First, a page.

- What is Osteoarthritis?
- What are my Options?
- About the Knee
- Anterior Cruciate Ligament (ACL) Injury
- Posterior Cruciate Ligament (PCL) Injury
- Lateral Collateral Ligament (LCL) Injury
- Medial Collateral Ligament (MCL) Injury
- Knee Ligament Surgery
- Jumper’s Knee (Patella Tendonitis)
- Runner’s Knee
- Knee Pain
- Torn Cartilage Injury
- Infrapatella Fat Pad Impingement
- Osgood-Schlatter Disease
- Osteochondritis Dissecans (OCD)
- Patellofemoral Pain Syndrome (PFPS)
- Patella Fracture
- Who can help me?
If you are suffering from osteoarthritis (OA), it is important that you manage and maintain a healthy lifestyle, including exercising regularly, losing weight eating a well-balanced diet, to reduce the symptoms that prevent you from going about your daily life.
Why you should lose weight
It’s not just about lightening the load on your joints when it comes to losing weight, as fat is known to produce hormones and chemicals that increase inflammation, which produces free radicals. These cell-damaging molecules attack the synovial membrane in a joint, reducing the cartilage in between the two bones.
Here are some tips on how to create a suitable diet plan:
- Don’t eat empty carbs, e.g. sugar
- Increase intake of ‘good’ fatty acids, e.g. Omega-3
- Cut down on alcohol
- Only eat small amounts of sugary foods
- Don’t eat crisps or any related snacks
- Don’t eat deep-fried food
- Reduce intake of meat
- Use fat-reduced dairy products
- Eat more fresh fruit and vegetables
Examples of good foods
It can be difficult to find the right balance of healthy foods, and typically to find foods which are both healthy and appealing.
When it comes to finding the right foods you should focus on the following areas:
- Omega-3 Fatty Acids
Vitamin C and D are known to improve cartilage development and maintenance. Vitamin C strengthens cartilage and reduces the symptoms associated with OA, while vitamin D helps prevent cartilage from breaking down, therefore protecting the space between bones from causing irritation.
Types of food containing vitamin C:
- Tropical and citrus fruits
- Strawberries and raspberries
- Cauliflower, broccoli and kale
- Capsicum peppers
Types of food rich in vitamin D:
- Breakfast cereals
- Fortified milk
- Orange juice
Omega-3 Fatty Acids
Omega-3 fatty acids are a must in the diet of an OA sufferer as they work to decrease inflammation by suppressing chemicals that break down cartilage. The fatty acid (Eicosapentaenoic) is present in many kinds of fish, including salmon, herring, mackerel and sardines, as well as walnuts, flaxseed and linseed.
It is recommended to ingest 300 mg of eicosapentaenoic acid per day. This can be achieved by eating just one herring a week.
Due to the types of food containing Omega-3, it can be difficult to include these regularly in your diet, so you may have to take supplements instead.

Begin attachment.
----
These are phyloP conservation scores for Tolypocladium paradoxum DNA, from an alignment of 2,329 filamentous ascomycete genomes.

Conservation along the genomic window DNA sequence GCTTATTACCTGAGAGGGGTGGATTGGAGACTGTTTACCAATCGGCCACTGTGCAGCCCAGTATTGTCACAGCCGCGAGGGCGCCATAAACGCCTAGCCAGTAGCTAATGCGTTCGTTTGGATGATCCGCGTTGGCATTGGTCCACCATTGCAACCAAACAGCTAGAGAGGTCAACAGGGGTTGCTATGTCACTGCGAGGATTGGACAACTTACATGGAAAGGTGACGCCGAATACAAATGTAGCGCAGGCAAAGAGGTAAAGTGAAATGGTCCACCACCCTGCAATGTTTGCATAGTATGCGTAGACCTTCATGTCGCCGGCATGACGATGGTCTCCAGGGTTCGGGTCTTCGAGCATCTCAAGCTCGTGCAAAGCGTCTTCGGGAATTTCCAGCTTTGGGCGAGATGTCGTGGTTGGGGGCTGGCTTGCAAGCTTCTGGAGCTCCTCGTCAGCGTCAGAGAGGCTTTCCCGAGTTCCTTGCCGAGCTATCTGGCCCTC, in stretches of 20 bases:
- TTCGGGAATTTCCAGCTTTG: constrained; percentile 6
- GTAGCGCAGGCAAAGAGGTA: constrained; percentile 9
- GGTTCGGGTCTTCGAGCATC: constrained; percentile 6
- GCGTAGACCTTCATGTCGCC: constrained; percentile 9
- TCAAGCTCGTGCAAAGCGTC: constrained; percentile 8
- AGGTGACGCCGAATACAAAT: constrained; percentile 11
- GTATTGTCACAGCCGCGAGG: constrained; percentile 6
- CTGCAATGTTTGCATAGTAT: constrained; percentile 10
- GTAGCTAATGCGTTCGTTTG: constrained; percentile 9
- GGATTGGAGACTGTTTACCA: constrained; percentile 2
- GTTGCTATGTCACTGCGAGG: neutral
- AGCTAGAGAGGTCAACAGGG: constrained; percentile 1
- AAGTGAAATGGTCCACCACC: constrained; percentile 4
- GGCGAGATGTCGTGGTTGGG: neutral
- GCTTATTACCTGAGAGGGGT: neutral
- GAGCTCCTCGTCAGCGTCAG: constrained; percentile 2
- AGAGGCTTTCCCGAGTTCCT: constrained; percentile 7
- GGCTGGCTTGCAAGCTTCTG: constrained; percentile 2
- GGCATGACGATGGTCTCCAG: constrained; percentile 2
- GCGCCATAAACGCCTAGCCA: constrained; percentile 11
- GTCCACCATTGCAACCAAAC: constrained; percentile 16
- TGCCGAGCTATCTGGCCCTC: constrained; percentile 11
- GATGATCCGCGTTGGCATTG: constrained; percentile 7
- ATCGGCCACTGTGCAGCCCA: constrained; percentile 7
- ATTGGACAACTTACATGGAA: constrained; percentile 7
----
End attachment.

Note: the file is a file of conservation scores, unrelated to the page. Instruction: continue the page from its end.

There are some spices that are known to have anti-inflammatory effects – ginger and turmeric are particularly potent.
Beta-carotene and bioflavonoids, such as quercetin and anthocyanins, are powerful antioxidants that help to protect the body by destroying free radicals before they cause damage to cartilage in joints.
Sources of beta-carotene include carrots, kale, broccoli, sweet potato, tomatoes, asparagus, spinach and Brussels sprouts.
Bioflavonoids can be found in onions, leeks, kale, broccoli, green tea, blueberries and cherry tomatoes.
As recommended by international OA guidelines, there is a lot you can do to support your affected joints.
Physical activity will strengthen your muscle, stabilise your knee joint and keep your cartilage hydrated and not to mention keeping you fit, healthy and help you to lose weight.
These sports are recommended for sufferers of both knee and hip osteoarthritis:
- Water gymnastics
- Cross-country skiing
There are also special exercises for osteoarthritis sufferers that stabilise your knee and keep it flexible.
In order to protect your knee it is advisable to stay clear of the following sports due to the stress they place on the affected joints:
- Downhill skiing
You may find the following links to medical research and studies useful:
- Lopez HL.Nutritional interventions to prevent and treat osteoarthritis. Part I: focus on fatty acids and macronutrients. PM R. 4(5 Suppl):S145-54, 2012
- Goggs R, Vaughan-Thomas A, Clegg PD, Carter SD, Innes JF, Mobasheri A, Shakibaei, M, Schwab W, Bondy CA.: Nutraceutical therapies for degenerative joint diseases: a critical review. Crit Rev Food Sci Nutr. 2005;45(3):145-64.
- Hailu A, Knutsen SF, Fraser GE.: Associations between meat consumption and the prevalence of degenerative arthritis and soft tissue disorders in the adventist health study, California U.S.A. J Nutr Health Aging. 10(1):7-14; 2006
- Peregoy J, Wilder FV.: The effects of vitamin C supplementation on incident and progressive knee osteoarthritis: a longitudinal study. Public Health Nutr. 14(4):709-15, 2011
- Sanghi D, Mishra A, Sharma AC, Singh A, Natu SM, Agarwal S, Srivastava RN.: Does vitamin D improve osteoarthritis of the knee: a randomized controlled pilot trial. Clin Orthop Relat Res. 471(11):3556-62, 2013
- Neogi T, Booth SL, Zhang YQ, Jacques PF, Terkeltaub R, Aliabadi P, Felson DT.: Low vitamin K status is associated with osteoarthritis in the hand and knee. Arthritis Rheum. 54(4):1255-61, 2006
- Skiles, J. W., Gonnella, N. C., Jeng, A. Y.: The design, structure, and clinical update of small molecular weight matrix metalloproteinase inhibitors. Curr Med Chem. 11(22):2911 – 77, 2004
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